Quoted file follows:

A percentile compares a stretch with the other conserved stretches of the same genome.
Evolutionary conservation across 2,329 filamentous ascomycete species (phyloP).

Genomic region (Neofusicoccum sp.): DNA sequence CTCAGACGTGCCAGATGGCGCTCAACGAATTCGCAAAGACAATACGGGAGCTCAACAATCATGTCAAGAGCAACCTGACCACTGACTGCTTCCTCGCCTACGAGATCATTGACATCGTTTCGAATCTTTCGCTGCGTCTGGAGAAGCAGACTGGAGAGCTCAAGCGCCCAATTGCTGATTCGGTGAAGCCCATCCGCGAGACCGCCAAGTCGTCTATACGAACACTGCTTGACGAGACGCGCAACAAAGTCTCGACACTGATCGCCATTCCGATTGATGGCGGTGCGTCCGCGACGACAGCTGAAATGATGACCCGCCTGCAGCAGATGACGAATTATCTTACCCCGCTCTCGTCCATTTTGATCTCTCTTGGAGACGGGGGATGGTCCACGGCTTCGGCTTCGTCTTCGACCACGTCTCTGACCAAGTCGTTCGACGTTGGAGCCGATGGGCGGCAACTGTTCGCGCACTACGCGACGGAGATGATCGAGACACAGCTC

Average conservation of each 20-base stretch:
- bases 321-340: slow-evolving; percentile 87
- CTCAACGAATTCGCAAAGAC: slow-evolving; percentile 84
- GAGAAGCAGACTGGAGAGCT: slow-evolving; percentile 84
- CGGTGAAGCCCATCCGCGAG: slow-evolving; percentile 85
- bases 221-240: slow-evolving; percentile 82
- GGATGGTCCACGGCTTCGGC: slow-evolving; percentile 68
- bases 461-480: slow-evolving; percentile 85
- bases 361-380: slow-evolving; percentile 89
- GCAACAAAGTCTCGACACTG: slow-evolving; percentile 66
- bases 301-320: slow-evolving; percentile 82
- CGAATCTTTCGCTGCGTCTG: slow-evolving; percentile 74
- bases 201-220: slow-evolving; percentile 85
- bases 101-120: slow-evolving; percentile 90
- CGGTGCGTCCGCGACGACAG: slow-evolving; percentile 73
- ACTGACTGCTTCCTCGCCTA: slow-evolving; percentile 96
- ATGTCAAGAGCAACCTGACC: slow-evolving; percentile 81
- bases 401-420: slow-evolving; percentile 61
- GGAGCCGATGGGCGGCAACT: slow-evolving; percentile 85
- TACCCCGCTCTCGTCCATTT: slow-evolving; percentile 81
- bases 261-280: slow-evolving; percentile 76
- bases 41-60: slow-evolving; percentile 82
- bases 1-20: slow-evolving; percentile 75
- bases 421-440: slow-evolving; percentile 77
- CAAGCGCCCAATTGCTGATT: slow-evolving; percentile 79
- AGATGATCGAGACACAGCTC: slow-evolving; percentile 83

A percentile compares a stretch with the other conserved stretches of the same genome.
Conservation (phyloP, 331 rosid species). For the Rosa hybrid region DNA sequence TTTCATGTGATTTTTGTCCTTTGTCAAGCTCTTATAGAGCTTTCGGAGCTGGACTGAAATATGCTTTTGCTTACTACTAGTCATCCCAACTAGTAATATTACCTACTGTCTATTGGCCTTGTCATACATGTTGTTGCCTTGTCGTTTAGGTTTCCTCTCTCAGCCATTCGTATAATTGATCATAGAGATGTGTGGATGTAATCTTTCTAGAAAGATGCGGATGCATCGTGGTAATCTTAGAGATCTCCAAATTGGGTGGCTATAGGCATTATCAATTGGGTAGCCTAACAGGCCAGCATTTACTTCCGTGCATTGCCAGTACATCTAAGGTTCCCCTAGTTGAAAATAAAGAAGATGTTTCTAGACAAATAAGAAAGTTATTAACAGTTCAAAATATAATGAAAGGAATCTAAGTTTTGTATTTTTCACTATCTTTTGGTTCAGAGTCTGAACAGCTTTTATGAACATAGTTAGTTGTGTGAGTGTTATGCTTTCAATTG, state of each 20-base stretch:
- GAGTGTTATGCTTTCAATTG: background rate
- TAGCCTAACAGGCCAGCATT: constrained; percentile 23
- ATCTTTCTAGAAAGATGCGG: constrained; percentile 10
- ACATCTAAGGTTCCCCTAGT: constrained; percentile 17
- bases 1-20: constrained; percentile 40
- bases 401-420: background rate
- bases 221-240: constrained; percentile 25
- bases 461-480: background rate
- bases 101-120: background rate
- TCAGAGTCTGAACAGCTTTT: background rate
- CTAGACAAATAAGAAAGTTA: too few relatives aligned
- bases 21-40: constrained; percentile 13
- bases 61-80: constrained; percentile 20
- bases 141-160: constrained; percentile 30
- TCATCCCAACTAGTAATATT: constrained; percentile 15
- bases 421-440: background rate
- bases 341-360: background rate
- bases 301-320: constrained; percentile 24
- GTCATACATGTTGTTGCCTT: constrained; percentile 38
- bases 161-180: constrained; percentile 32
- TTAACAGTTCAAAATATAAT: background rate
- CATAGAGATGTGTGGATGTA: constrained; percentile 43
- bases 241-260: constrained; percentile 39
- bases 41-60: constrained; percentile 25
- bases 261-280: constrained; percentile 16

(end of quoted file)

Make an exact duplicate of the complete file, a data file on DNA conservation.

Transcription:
A percentile compares a stretch with the other conserved stretches of the same genome.
Evolutionary conservation across 2,329 filamentous ascomycete species (phyloP).

Genomic region (Neofusicoccum sp.): DNA sequence CTCAGACGTGCCAGATGGCGCTCAACGAATTCGCAAAGACAATACGGGAGCTCAACAATCATGTCAAGAGCAACCTGACCACTGACTGCTTCCTCGCCTACGAGATCATTGACATCGTTTCGAATCTTTCGCTGCGTCTGGAGAAGCAGACTGGAGAGCTCAAGCGCCCAATTGCTGATTCGGTGAAGCCCATCCGCGAGACCGCCAAGTCGTCTATACGAACACTGCTTGACGAGACGCGCAACAAAGTCTCGACACTGATCGCCATTCCGATTGATGGCGGTGCGTCCGCGACGACAGCTGAAATGATGACCCGCCTGCAGCAGATGACGAATTATCTTACCCCGCTCTCGTCCATTTTGATCTCTCTTGGAGACGGGGGATGGTCCACGGCTTCGGCTTCGTCTTCGACCACGTCTCTGACCAAGTCGTTCGACGTTGGAGCCGATGGGCGGCAACTGTTCGCGCACTACGCGACGGAGATGATCGAGACACAGCTC

Average conservation of each 20-base stretch:
- bases 321-340: slow-evolving; percentile 87
- CTCAACGAATTCGCAAAGAC: slow-evolving; percentile 84
- GAGAAGCAGACTGGAGAGCT: slow-evolving; percentile 84
- CGGTGAAGCCCATCCGCGAG: slow-evolving; percentile 85
- bases 221-240: slow-evolving; percentile 82
- GGATGGTCCACGGCTTCGGC: slow-evolving; percentile 68
- bases 461-480: slow-evolving; percentile 85
- bases 361-380: slow-evolving; percentile 89
- GCAACAAAGTCTCGACACTG: slow-evolving; percentile 66
- bases 301-320: slow-evolving; percentile 82
- CGAATCTTTCGCTGCGTCTG: slow-evolving; percentile 74
- bases 201-220: slow-evolving; percentile 85
- bases 101-120: slow-evolving; percentile 90
- CGGTGCGTCCGCGACGACAG: slow-evolving; percentile 73
- ACTGACTGCTTCCTCGCCTA: slow-evolving; percentile 96
- ATGTCAAGAGCAACCTGACC: slow-evolving; percentile 81
- bases 401-420: slow-evolving; percentile 61
- GGAGCCGATGGGCGGCAACT: slow-evolving; percentile 85
- TACCCCGCTCTCGTCCATTT: slow-evolving; percentile 81
- bases 261-280: slow-evolving; percentile 76
- bases 41-60: slow-evolving; percentile 82
- bases 1-20: slow-evolving; percentile 75
- bases 421-440: slow-evolving; percentile 77
- CAAGCGCCCAATTGCTGATT: slow-evolving; percentile 79
- AGATGATCGAGACACAGCTC: slow-evolving; percentile 83

A percentile compares a stretch with the other conserved stretches of the same genome.
Conservation (phyloP, 331 rosid species). For the Rosa hybrid region DNA sequence TTTCATGTGATTTTTGTCCTTTGTCAAGCTCTTATAGAGCTTTCGGAGCTGGACTGAAATATGCTTTTGCTTACTACTAGTCATCCCAACTAGTAATATTACCTACTGTCTATTGGCCTTGTCATACATGTTGTTGCCTTGTCGTTTAGGTTTCCTCTCTCAGCCATTCGTATAATTGATCATAGAGATGTGTGGATGTAATCTTTCTAGAAAGATGCGGATGCATCGTGGTAATCTTAGAGATCTCCAAATTGGGTGGCTATAGGCATTATCAATTGGGTAGCCTAACAGGCCAGCATTTACTTCCGTGCATTGCCAGTACATCTAAGGTTCCCCTAGTTGAAAATAAAGAAGATGTTTCTAGACAAATAAGAAAGTTATTAACAGTTCAAAATATAATGAAAGGAATCTAAGTTTTGTATTTTTCACTATCTTTTGGTTCAGAGTCTGAACAGCTTTTATGAACATAGTTAGTTGTGTGAGTGTTATGCTTTCAATTG, state of each 20-base stretch:
- GAGTGTTATGCTTTCAATTG: background rate
- TAGCCTAACAGGCCAGCATT: constrained; percentile 23
- ATCTTTCTAGAAAGATGCGG: constrained; percentile 10
- ACATCTAAGGTTCCCCTAGT: constrained; percentile 17
- bases 1-20: constrained; percentile 40
- bases 401-420: background rate
- bases 221-240: constrained; percentile 25
- bases 461-480: background rate
- bases 101-120: background rate
- TCAGAGTCTGAACAGCTTTT: background rate
- CTAGACAAATAAGAAAGTTA: too few relatives aligned
- bases 21-40: constrained; percentile 13
- bases 61-80: constrained; percentile 20
- bases 141-160: constrained; percentile 30
- TCATCCCAACTAGTAATATT: constrained; percentile 15
- bases 421-440: background rate
- bases 341-360: background rate
- bases 301-320: constrained; percentile 24
- GTCATACATGTTGTTGCCTT: constrained; percentile 38
- bases 161-180: constrained; percentile 32
- TTAACAGTTCAAAATATAAT: background rate
- CATAGAGATGTGTGGATGTA: constrained; percentile 43
- bases 241-260: constrained; percentile 39
- bases 41-60: constrained; percentile 25
- bases 261-280: constrained; percentile 16